Tag Archives: Prose

Grandfather

   The only time I had ever seen my grandfather cry was also the first time I had ever seen an adult blatantly lose touch with reality. His first wife, my grandmother, Angelina, had died when I was five. She … Continue reading

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Holden on the Rocks

   After the first bar, my father and I slide over to another bar, a non-island-themed one where a DJ is spinning party-pop music. At this point my father is slumped over on his barstool. When the bartender asks him … Continue reading

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Relapse

   We head to a different bar, with an island theme. A bartender with a yellow lay collaring his neck says aloha and asks us what we’re drinking. My father says Johnnie Walker Black double. When my father asks me … Continue reading

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Recording Live

   I understand that I am not only with my father and grandfather and Marie as family, but also as a writer. I am sketching them. The mechanical hand in my mind that never stops is charting and sketching and … Continue reading

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Disability

Receiving disability was another gold ticket ambition of many of the men in my neighborhood. Years ago, my father had lucked into this fortune by hurting his back while working and had been able to parlay that into a ceaseless … Continue reading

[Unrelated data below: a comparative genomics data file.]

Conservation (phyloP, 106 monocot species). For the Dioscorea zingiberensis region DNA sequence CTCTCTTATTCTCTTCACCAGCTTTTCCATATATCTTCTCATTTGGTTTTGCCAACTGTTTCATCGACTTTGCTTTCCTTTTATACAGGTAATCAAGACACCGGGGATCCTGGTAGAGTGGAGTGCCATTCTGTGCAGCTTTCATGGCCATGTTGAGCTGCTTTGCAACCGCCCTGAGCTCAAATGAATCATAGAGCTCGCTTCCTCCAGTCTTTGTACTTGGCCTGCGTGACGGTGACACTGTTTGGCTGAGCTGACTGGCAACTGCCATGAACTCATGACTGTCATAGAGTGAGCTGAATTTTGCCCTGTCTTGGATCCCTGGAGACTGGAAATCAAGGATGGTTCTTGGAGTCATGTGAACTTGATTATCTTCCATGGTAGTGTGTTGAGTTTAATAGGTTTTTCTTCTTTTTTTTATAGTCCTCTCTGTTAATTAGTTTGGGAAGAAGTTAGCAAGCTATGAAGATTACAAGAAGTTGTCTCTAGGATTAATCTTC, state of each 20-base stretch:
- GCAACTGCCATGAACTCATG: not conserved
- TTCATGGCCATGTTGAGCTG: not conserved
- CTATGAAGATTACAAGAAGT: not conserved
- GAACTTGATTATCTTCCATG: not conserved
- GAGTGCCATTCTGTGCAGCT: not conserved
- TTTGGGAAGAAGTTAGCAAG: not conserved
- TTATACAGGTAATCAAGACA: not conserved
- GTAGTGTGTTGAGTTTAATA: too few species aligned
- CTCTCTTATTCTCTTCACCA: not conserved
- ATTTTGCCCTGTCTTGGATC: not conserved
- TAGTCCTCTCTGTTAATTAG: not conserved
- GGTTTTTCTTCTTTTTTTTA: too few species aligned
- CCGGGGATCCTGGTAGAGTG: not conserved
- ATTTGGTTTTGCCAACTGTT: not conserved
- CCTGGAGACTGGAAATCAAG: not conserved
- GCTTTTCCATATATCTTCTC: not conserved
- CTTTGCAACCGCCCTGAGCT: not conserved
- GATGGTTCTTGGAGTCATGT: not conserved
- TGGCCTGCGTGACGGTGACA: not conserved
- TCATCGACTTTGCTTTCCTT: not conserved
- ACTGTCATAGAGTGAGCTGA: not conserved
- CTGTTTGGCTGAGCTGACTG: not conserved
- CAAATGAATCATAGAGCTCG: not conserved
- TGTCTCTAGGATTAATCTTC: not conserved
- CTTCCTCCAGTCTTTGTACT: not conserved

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Reckoning

I realized that there may never come a reckoning that equated to a clean or true do-over. And what was it I wanted to break from? Was it the past, was it a worn and outdated mode of self that … Continue reading

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Grandmother

   She was short, a spud of a woman, who in the summer looked like an overbaked potato.    Her hair was a mushroom-cap, a helmet-poof petrified by copious amounts of Aqua Net hairspray. My grandmother was sweet, exceptionally sensitive, … Continue reading

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Slant

Emily Dickinson advised that we “tell it slant.” This makes sense. Telling it slant is a natural outgrowth of living it slant. Oblique paths and slanted paths dominate my sense of inner geography. Dylan Thomas wrote: “The memories of childhood … Continue reading

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Flea Bitten

Greyhound: A sleek, streamlined, swift-as-the-wind breed of dog. A coughing, sputtering, wheezing, smoke-blowing mutt, prone to flea infestation.    I spent a great deal of my twenties canned inside the dank sweaty armpit of travel Americana: Greyhound.  It was an … Continue reading

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Saturday Night Russian

   It was Jake who first called Anya the Saturday Night Russian. It started when Anya was twelve. Up until that point her wardrobe had been pretty subdued, pretty ordinary. Jeans or capris, T-shirts, sandals or sneakers. Then, seemingly overnight, … Continue reading

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